Facebook moves beyond adding friends to building relationships.
Facebook Dating expands to European users, who can now build relationships based on common social media interests, such as groups they are a part of, pages they’ve liked, and events they attended. The feature is available in 32 European countries and 20 additional countries, including the U.S., Mexico, and Thailand. Since the platform officially launched a year ago, Facebook created more than 1.5 billion matches, a number it could now double by expanding into Europe. Through Facebook Dating, users can create profiles separate from their standard Facebook page, which could help people feel more comfortable testing out the feature knowing it’s not tied back to their original profile. Facebook utilizes its vast data banks to suggest potential matches to users, who can then set up “virtual dates”, which include video calls and chats. Facebook Dating also includes a “Secret Crush” feature where users can “like” people they already know or are friends with on Facebook or Instagram. Additionally, similar to other social media sites, Facebook Dating includes a “Stories” feature where users can also post images or videos to share with potential matches.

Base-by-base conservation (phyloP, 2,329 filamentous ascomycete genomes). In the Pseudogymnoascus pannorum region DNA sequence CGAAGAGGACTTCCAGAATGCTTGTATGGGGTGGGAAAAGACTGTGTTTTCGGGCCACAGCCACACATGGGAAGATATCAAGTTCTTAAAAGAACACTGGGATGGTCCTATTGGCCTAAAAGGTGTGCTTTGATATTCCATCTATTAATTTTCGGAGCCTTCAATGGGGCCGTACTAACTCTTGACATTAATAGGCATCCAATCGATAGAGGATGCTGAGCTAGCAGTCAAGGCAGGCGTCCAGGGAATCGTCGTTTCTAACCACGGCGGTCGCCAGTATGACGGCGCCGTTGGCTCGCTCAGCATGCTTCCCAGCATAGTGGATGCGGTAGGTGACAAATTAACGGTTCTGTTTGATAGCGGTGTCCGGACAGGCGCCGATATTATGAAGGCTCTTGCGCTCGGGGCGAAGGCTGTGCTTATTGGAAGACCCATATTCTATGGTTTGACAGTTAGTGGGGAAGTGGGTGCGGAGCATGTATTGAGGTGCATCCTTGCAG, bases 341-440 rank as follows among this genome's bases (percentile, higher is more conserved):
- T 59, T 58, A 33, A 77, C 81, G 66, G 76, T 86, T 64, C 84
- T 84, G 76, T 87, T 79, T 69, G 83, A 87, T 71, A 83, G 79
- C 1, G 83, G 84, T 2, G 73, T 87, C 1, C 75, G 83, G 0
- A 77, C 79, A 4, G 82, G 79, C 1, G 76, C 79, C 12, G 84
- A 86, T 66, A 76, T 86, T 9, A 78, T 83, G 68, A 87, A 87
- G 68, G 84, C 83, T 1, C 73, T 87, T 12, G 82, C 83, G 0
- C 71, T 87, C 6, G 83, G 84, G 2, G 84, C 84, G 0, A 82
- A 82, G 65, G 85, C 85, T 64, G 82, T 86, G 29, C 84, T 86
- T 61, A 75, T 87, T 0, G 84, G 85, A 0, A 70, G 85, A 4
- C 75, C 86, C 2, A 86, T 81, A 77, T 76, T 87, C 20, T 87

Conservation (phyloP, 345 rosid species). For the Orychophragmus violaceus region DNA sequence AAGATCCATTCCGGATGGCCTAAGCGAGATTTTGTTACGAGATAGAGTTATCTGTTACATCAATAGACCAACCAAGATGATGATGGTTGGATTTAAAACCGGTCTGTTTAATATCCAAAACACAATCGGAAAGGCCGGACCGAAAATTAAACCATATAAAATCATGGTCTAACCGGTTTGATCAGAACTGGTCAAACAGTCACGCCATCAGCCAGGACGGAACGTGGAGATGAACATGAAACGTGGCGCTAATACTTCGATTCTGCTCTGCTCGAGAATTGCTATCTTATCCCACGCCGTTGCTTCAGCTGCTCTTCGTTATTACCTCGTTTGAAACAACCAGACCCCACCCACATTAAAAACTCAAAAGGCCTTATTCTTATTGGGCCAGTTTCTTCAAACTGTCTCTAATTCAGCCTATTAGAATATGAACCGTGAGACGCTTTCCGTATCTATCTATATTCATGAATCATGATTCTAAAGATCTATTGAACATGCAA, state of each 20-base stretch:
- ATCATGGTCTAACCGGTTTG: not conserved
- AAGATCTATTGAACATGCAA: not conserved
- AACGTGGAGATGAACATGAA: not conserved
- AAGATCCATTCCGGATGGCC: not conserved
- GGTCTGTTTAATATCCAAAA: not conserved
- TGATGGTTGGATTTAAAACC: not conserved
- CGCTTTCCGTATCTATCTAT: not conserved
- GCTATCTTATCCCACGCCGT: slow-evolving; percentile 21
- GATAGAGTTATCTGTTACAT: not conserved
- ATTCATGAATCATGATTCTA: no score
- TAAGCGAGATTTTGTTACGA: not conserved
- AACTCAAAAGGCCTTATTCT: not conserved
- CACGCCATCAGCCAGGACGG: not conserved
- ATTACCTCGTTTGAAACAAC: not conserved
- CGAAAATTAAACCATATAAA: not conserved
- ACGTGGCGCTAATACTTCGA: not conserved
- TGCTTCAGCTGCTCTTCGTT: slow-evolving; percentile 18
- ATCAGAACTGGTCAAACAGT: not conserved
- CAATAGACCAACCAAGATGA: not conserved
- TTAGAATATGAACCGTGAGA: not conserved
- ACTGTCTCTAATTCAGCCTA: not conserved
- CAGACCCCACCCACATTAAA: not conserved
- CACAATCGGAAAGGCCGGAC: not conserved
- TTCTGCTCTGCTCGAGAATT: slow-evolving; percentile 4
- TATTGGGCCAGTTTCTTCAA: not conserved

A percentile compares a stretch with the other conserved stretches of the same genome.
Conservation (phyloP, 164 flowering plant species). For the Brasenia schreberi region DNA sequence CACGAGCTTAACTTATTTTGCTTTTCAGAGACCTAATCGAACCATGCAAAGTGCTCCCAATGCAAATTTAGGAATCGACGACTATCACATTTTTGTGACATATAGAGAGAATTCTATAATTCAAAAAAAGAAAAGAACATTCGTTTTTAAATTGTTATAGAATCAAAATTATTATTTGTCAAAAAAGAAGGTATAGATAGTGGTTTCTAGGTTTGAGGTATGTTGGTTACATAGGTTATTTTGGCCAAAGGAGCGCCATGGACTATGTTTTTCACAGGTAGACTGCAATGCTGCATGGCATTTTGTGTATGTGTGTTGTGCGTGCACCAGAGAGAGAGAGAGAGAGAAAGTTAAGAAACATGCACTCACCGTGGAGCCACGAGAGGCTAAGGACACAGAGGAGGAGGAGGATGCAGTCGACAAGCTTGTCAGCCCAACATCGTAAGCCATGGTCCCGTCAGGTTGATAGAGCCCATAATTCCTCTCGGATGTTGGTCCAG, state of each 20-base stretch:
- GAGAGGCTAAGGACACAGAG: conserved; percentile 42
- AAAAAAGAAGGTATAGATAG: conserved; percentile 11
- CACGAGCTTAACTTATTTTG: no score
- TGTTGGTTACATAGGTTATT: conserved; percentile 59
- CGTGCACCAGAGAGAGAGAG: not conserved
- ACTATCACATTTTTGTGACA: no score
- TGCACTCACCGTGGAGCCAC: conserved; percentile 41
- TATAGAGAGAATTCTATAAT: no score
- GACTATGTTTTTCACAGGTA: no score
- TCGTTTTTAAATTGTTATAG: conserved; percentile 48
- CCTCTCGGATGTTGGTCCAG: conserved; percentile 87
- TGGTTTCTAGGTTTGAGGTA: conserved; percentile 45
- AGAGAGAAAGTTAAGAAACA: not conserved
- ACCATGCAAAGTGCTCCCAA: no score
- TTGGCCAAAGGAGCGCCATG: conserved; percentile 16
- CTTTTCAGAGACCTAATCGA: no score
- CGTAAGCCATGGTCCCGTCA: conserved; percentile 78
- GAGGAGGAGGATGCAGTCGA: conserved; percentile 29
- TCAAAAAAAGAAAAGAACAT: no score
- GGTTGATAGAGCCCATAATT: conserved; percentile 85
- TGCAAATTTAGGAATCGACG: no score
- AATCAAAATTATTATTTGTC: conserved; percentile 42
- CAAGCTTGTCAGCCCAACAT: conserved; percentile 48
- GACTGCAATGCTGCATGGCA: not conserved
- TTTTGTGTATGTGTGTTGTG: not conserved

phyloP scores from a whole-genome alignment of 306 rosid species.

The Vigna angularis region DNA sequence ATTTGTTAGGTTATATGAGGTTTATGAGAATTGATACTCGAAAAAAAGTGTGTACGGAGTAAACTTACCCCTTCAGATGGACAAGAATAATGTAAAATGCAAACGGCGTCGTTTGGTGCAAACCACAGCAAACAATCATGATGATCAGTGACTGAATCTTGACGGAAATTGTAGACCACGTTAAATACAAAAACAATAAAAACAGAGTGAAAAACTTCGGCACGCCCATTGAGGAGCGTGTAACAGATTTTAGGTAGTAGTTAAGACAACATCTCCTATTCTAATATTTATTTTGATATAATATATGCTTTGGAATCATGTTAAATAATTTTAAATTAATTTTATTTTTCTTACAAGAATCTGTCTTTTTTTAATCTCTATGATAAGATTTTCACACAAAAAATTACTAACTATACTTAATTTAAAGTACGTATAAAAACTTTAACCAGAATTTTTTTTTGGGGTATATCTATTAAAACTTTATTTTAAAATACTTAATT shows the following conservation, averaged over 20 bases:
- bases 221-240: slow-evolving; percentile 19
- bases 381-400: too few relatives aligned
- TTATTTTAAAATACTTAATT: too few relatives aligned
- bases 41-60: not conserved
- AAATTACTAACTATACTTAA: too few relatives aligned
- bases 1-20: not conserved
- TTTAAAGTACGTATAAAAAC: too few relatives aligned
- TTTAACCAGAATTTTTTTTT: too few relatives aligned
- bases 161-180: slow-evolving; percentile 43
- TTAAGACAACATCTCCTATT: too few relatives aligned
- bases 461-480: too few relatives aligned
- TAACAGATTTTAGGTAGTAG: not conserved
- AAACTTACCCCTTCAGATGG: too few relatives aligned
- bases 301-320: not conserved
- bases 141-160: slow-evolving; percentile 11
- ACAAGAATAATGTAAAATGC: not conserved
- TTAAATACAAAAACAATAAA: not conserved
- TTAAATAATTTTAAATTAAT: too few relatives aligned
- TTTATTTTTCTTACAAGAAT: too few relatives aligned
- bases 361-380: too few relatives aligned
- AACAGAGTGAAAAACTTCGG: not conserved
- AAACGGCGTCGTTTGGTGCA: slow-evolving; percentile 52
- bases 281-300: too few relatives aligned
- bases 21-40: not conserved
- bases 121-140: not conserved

What a user likes on Facebook can accurately reveal their hobbies, traits, and habits, so binding that data into a dating profile could potentially increase their chances of finding a relationship. As more people remain isolated at home but still seek connections during the Coronavirus pandemic, expanding Facebook Dating to a new continent could boost audience engagement and time spent on Facebook platforms. Broadening the reach of Facebook Dating could also strengthen the tech titan’s functionalities and build up user reliance around the world, according to a Gartner report on the topic.
Though creating dating profiles based off of user data could improve matching accuracy, it could also be seen as too invasive for some users, particularly given Facebook’s history of alleged data misusage. Additionally, expanding the platform amid a surge of antitrust probes in the U.S. and abroad could prove an aversion to some potential users. However, by launching in regions that do not have as many dating apps—and therefore competition—as in the U.S., Facebook’s new platform could become a leader in digital dating.
Virtual dating has become the go-to method for building relationships during Coronavirus lockdowns, particularly as people spend more time inside and online. By bringing Facebook Dating to an international market, Facebook could grow user reliance and add yet another page to its never-ending playbook of social offerings.